Chevrolet Cobalt SS

2008 Chevrolet Cobalt SS Coupe

2008 Chevrolet Cobalt SS Coupe (Photo:

You can be initially forgiven if you think we have lost our minds. A Chevy Cobalt on’s list of Hot Green Machines? It’s true. Although we will qualify this with a couple caveats: 1) we are not talking about the plain Jane Cobalt sedan, which looks as generic as a top-loading washing machine, and 2) we particular dig the turbocharged Cobalt SS, one of the performance bargains of the decade.

First, let’s talk about style. We’ve always considered the Cobalt coupe even in its rental car guise to be very attractive with its rakish, thin C-pillar and Corvette-inspired taillights. The overall look is elegant and sporty, devoid of garish plastic cladding that General Motors like to put on, say, Pontiacs for the most part of the 2000s.

The SS model builds on the base model’s attractive lines with lower front and rear fascias. While the tall rear wing might be a little overkill, it does add to the overall aggressiveness.

Then there’s the technology packed into the SS. It features a turbocharged 2.0-liter Ecotec engine with direct injection and variable valve timing, and puts out 260 hp and 260 ft-lbs of torque. These are world-beating numbers for this class of car. Yet, it still achieves 30 mpg on the highway!

Helping put the power to the ground is launch control (something usually featured only in high-end sports cars like the Nissan GTR) and suspension that was tuned on Germany’s famed Nürburgring. The stiff handling is some of the best the General has ever engineered into its front wheel drive vehicles.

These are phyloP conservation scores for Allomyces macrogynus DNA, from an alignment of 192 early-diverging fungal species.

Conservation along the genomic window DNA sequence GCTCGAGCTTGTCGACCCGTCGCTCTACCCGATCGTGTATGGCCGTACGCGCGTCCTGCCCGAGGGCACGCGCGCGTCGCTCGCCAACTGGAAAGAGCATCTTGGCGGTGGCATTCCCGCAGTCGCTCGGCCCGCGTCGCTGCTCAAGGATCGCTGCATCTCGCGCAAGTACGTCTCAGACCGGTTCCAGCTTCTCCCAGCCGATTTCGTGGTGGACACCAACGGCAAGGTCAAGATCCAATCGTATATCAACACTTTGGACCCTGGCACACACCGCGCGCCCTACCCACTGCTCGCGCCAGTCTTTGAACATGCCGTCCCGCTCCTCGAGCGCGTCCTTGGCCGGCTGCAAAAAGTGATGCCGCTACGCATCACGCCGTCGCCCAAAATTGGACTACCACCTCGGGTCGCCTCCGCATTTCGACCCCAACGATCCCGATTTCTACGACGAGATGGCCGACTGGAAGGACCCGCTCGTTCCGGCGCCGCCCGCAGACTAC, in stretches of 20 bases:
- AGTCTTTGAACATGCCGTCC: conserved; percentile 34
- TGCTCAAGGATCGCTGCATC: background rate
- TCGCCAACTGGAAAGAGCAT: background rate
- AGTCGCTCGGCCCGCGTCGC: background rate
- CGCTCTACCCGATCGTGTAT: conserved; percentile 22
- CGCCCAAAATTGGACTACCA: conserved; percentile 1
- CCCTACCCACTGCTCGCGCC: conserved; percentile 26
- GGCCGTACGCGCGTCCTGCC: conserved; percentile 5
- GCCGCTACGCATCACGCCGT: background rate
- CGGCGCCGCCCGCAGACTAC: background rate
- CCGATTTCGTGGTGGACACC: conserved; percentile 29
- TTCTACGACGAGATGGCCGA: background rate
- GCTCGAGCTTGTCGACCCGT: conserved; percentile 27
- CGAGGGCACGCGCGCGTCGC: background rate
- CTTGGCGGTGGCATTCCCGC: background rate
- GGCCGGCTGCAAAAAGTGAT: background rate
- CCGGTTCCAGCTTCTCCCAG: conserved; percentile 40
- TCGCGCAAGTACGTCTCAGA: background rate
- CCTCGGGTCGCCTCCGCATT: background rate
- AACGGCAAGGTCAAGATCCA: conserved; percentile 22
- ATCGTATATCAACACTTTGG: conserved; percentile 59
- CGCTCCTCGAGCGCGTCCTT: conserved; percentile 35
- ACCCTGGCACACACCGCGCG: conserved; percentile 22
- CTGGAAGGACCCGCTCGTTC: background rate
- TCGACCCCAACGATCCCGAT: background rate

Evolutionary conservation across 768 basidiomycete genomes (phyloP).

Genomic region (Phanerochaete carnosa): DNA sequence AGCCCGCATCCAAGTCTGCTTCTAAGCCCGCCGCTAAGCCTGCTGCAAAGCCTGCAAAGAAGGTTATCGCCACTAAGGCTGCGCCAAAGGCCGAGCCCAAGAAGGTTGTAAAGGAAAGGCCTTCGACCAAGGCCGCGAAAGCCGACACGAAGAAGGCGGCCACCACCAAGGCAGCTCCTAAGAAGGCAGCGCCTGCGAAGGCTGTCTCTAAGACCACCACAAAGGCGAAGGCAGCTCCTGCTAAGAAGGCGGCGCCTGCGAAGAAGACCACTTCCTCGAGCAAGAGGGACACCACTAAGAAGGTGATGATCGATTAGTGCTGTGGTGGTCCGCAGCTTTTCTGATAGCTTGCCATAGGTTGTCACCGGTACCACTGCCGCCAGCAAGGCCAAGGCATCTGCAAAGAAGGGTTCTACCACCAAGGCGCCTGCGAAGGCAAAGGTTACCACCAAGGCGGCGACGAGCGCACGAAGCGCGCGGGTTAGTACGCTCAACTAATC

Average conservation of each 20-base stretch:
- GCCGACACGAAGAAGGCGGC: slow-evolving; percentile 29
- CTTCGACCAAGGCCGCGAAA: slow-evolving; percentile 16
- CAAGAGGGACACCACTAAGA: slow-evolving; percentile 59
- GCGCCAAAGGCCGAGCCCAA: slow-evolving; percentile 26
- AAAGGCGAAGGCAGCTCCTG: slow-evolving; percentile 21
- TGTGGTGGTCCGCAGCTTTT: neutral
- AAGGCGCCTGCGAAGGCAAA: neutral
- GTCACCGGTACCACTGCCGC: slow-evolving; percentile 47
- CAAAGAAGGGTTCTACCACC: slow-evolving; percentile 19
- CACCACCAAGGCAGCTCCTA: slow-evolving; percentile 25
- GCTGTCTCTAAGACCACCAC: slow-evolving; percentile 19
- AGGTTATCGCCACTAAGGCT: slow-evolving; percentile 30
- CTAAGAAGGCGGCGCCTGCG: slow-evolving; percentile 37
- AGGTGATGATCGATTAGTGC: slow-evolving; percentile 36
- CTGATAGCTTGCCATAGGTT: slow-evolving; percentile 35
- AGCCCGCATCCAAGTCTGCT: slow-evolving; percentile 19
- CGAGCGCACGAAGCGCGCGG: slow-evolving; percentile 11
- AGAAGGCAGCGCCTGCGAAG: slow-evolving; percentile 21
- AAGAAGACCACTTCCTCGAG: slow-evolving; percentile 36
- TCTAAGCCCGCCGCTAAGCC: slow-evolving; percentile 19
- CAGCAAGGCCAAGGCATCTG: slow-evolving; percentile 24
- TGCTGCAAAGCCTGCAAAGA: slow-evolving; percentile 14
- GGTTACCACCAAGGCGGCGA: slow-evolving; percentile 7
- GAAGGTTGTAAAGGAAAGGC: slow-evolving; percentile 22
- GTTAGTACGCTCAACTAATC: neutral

Alas, the interiors of Cobalts are notoriously low grade, consisting of sub-par fit and finish, an expanse of low-grade plastics, and generic design. At least the SS model has leather seats with sporty two-tone color, vertical adjusting head restraints and driver-side lumbar and height adjusters. The instrument panel also features titanium-faced sport analog gauges with 160 mph speedometer and an A-pillar mounted turbo boost gauge.

Coupes for the 2009 model year also had a special Reconfigurable Performance Display (RPD) option. The RPD option replaced the boost gauge in the A-pillar and allowed driver manipulation of traction control, stability control, and Competition Mode. It also provided information regarding the engine power and torque, boost, air/fuel ratio, barometric pressure, temperature, battery voltage, and cornering g-forces.

Brand new in 2008, the SS Coupe started out at approximately $22,000—a price automotive journalists quickly dubbed “a Super Steal.” And now that they are only available used (and Cobalts typically have mediocre resale value) you can get one of these attractive Nürburgring-tuned coupes for much less than that.

Maybe now you are convinced we have not lost our minds!

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